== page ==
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CSE 341 22sp
CSE 341 22sp public
Commits
30b634fb
Commit
30b634fb
authored
May 04, 2022
by
James R. Wilcox
Browse files
code from today
parent
def09d66
Changes
2
Hide whitespace changes
Inline
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lecture/L17/lec17.ml
0 → 100644
View file @
30b634fb
(* Lexical Scope and Function Closures *)
(* lexical scope examples to learn the rules *)
(* 1 *)
let
x
=
1
(* 2 *)
let
f
y
=
x
+
y
(* 3 *)
let
x
=
2
(* 4 *)
let
y
=
3
(* 5 *)
let
z
=
f
(
x
+
y
)
(* 1 *)
let
x
=
1
(* 2 *)
let
f
y
=
(* 2 a *)
let
x
=
y
+
1
in
(* 2 b *)
fun
q
>
x
+
y
+
q
(* 3 *)
let
x
=
3
(* 4 *)
let
g
=
f
4
(* 5 *)
let
y
=
5
(* 6 *)
let
z
=
g
6
(* 1 *)
let
f
g
=
(* 1 a *)
let
x
=
3
in
(* 1 b *)
g
2
(* 2 *)
let
x
=
4
(* 3 *)
let
h
y
=
x
+
y
(* 4 *)
let
z
=
f
h
(* let y = 5 *)
(* lexical scope examples to motivate the rules *)
(* f1 and f2 are always the same, no matter where used *)
let
f1
y
=
let
x
=
y
+
1
in
fun
z
>
x
+
y
+
z
let
f2
y
=
let
q
=
y
+
1
in
fun
z
>
q
+
y
+
z
let
h1
=
f1
7
let
h2
=
f2
7
let
x
=
17
(* irrelevant *)
let
a1
=
h1
4
let
a2
=
h2
4
(* f3 and f4 are always the same, no matter what argument is passed in *)
let
f3
g
=
let
x
=
3
in
(* irrelevant *)
g
2
let
f4
g
=
g
2
let
x
=
17
let
a3
=
f3
(
fun
y
>
x
+
y
)
let
a4
=
f4
(
fun
y
>
x
+
y
)
let
a5
=
f3
(
fun
y
>
17
+
y
)
let
a6
=
f4
(
fun
y
>
17
+
y
)
(* under dynamic scope, the call to g below would:
 try to add a string x to an int
 have an unbound variable y
even though g type checked! *)
let
x
=
"hi"
let
g
=
f1
7
let
z
=
g
4
(* lexical scope examples to leverage the rules *)
(* lexical scope very useful with higherorder functions *)
(* our first example of "currying"; will study and use
more soon
*)
let
rec
filter
f
=
(
fun
xs
>
match
xs
with

[]
>
[]

x
::
xs'
>
if
f
x
then
x
::
((
filter
f
)
xs'
)
else
((
filter
f
)
xs'
))
let
greater_than
x
=
fun
y
>
x
<
y
let
is_positive
=
greater_than
0
let
only_positives
=
filter
is_positive
let
all_greater
(
xs
,
n
)
=
(
filter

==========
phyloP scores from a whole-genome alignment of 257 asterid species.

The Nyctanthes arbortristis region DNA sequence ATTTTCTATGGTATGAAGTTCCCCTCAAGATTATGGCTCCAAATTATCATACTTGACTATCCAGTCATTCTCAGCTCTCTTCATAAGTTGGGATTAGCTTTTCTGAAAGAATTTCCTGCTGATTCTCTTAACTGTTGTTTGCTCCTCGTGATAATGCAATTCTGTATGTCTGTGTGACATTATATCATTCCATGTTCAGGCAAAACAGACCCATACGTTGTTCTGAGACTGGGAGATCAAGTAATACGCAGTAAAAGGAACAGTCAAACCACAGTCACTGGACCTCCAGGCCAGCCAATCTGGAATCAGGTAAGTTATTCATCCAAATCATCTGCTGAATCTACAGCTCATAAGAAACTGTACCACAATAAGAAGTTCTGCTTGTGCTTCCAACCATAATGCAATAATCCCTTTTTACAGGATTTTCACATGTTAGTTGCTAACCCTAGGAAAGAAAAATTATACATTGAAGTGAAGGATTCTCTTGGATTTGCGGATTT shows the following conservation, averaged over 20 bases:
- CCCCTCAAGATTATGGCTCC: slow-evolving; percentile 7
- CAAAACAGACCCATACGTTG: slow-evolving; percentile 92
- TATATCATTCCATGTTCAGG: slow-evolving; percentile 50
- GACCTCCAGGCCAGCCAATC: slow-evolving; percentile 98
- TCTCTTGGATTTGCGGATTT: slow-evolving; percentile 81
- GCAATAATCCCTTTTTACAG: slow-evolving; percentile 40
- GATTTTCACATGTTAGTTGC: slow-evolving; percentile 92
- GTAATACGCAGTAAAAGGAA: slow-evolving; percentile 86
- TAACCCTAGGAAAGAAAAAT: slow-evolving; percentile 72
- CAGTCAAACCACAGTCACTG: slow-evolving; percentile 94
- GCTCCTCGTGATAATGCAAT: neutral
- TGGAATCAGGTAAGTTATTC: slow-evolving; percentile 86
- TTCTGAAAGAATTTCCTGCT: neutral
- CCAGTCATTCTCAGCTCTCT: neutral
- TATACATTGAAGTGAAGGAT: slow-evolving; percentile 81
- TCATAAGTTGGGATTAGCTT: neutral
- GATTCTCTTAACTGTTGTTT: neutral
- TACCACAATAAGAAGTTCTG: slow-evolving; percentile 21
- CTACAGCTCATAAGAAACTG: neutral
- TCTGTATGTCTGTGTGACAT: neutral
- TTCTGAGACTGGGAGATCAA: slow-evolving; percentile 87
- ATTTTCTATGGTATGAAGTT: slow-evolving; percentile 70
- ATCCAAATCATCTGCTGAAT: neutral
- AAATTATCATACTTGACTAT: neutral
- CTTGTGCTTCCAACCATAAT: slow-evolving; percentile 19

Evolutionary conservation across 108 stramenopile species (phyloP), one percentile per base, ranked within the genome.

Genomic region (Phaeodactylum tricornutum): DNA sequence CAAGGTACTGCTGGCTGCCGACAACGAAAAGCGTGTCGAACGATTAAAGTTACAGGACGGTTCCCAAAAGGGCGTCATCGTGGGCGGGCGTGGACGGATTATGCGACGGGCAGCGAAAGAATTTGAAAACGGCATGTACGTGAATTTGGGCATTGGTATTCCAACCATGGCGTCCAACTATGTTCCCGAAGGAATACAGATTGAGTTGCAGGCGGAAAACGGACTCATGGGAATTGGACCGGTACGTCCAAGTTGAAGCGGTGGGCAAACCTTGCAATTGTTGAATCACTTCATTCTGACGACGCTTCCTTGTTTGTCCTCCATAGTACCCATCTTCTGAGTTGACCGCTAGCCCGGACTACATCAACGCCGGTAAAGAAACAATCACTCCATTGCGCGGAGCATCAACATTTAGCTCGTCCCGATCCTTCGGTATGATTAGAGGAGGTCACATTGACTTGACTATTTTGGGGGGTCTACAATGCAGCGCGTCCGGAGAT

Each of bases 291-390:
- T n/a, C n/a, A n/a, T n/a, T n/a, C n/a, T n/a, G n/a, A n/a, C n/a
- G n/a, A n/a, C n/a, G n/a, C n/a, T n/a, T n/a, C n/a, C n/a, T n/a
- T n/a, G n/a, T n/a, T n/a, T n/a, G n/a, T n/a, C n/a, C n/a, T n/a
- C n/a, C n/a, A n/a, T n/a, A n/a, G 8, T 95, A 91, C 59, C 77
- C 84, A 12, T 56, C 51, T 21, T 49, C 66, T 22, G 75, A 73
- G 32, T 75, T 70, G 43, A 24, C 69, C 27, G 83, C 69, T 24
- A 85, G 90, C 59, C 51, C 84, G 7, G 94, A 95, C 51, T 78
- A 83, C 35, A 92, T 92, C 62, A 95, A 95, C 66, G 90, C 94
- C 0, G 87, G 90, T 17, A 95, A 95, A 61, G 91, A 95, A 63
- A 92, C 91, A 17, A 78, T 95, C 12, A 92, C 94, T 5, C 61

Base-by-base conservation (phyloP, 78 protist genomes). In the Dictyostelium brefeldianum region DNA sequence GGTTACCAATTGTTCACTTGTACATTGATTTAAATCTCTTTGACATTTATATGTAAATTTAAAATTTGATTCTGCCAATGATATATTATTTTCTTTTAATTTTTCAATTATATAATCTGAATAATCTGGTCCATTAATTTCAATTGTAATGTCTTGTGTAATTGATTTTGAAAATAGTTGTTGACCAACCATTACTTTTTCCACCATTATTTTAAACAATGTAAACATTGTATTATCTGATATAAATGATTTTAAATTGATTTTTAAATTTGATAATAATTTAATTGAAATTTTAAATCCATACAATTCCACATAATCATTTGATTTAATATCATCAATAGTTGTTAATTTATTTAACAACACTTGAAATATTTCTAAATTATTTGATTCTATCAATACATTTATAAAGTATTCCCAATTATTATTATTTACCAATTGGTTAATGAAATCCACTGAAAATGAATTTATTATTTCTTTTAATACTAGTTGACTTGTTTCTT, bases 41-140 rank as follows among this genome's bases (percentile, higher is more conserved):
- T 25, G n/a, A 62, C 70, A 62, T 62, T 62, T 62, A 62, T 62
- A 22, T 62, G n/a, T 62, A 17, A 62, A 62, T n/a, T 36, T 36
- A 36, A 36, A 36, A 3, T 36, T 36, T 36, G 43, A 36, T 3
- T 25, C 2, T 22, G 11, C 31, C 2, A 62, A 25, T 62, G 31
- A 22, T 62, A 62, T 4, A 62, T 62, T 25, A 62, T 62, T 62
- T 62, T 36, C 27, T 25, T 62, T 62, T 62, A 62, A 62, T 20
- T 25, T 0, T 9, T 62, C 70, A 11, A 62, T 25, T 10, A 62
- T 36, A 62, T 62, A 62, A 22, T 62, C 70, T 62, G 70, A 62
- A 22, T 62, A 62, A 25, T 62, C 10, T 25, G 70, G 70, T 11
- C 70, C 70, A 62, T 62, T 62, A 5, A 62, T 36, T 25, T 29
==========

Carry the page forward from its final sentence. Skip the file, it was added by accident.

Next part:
(
greater_than
n
))
xs
(* let's start using that e1 e2 e3 is (e1 e2) e3 *)
let
all_shorter
(
xs
,
s
)
=
filter
(
fun
x
>
String
.
length
x
<
String
.
length
s
)
xs
let
all_shorter'
(
xs
,
s
)
=
(* why is this potentially faster? *)
let
n
=
String
.
length
s
in
filter
(
fun
x
>
String
.
length
x
<
n
)
xs
let
rec
fold_left
(
f
,
acc
,
xs
)
=
match
xs
with

[]
>
acc

x
::
xs'
>
fold_left
(
f
,
(
f
(
acc
,
x
))
,
xs'
)
(* examples that do not capture private data *)
let
sum
xs
=
fold_left
((
fun
(
acc
,
x
)
>
acc
+
x
)
,
0
,
xs
)
let
only_positives
xs
=
fold_left
((
fun
(
acc
,
x
)
>
acc
&&
x
>=
0
)
,
true
,
xs
)
(* examples that *do* capture private data *)
let
count_in_range
(
lo
,
hi
,
xs
)
=
fold_left
((
fun
(
acc
,
x
)
>
acc
+
(
if
lo
<=
x
&&
x
<
hi
then
1
else
0
))
,
0
,
xs
)
let
are_all_shorter
(
xs
,
s
)
=
let
n
=
String
.
length
s
in
fold_left
((
fun
(
acc
,
x
)
>
acc
&&
String
.
length
x
<
n
)
,
true
,
xs
)
let
forall
(
f
,
xs
)
=
fold_left
((
fun
(
acc
,
x
)
>
acc
&&
f
x
)
,
true
,
xs
)
let
only_positives'
xs
=
forall
((
fun
x
>
x
>
0
)
,
xs
)
let
are_all_shorter'
(
xs
,
s
)
=
let
n
=
String
.
length
s
in
forall
((
fun
x
>
String
.
length
x
<
n
)
,
xs
)
lecture/L17/lec17live.ml
0 → 100644
View file @
30b634fb
(* lexical scope *)
let
x
=
1
(* [x > 1] *)
let
f
y
=
x
+
y
(* f is a function which adds 1 to its argument *)
let
f2
y
=
1
+
y
(* f and f2 are guaranteed to be equivalent
but only because of lexical scope!! *)
(* many lines later ... *)
let
x
=
2
let
y
=
3
(* [y>3, x>2, f > ..., x>1] *)
let
z
=
f
(
x
+
y
)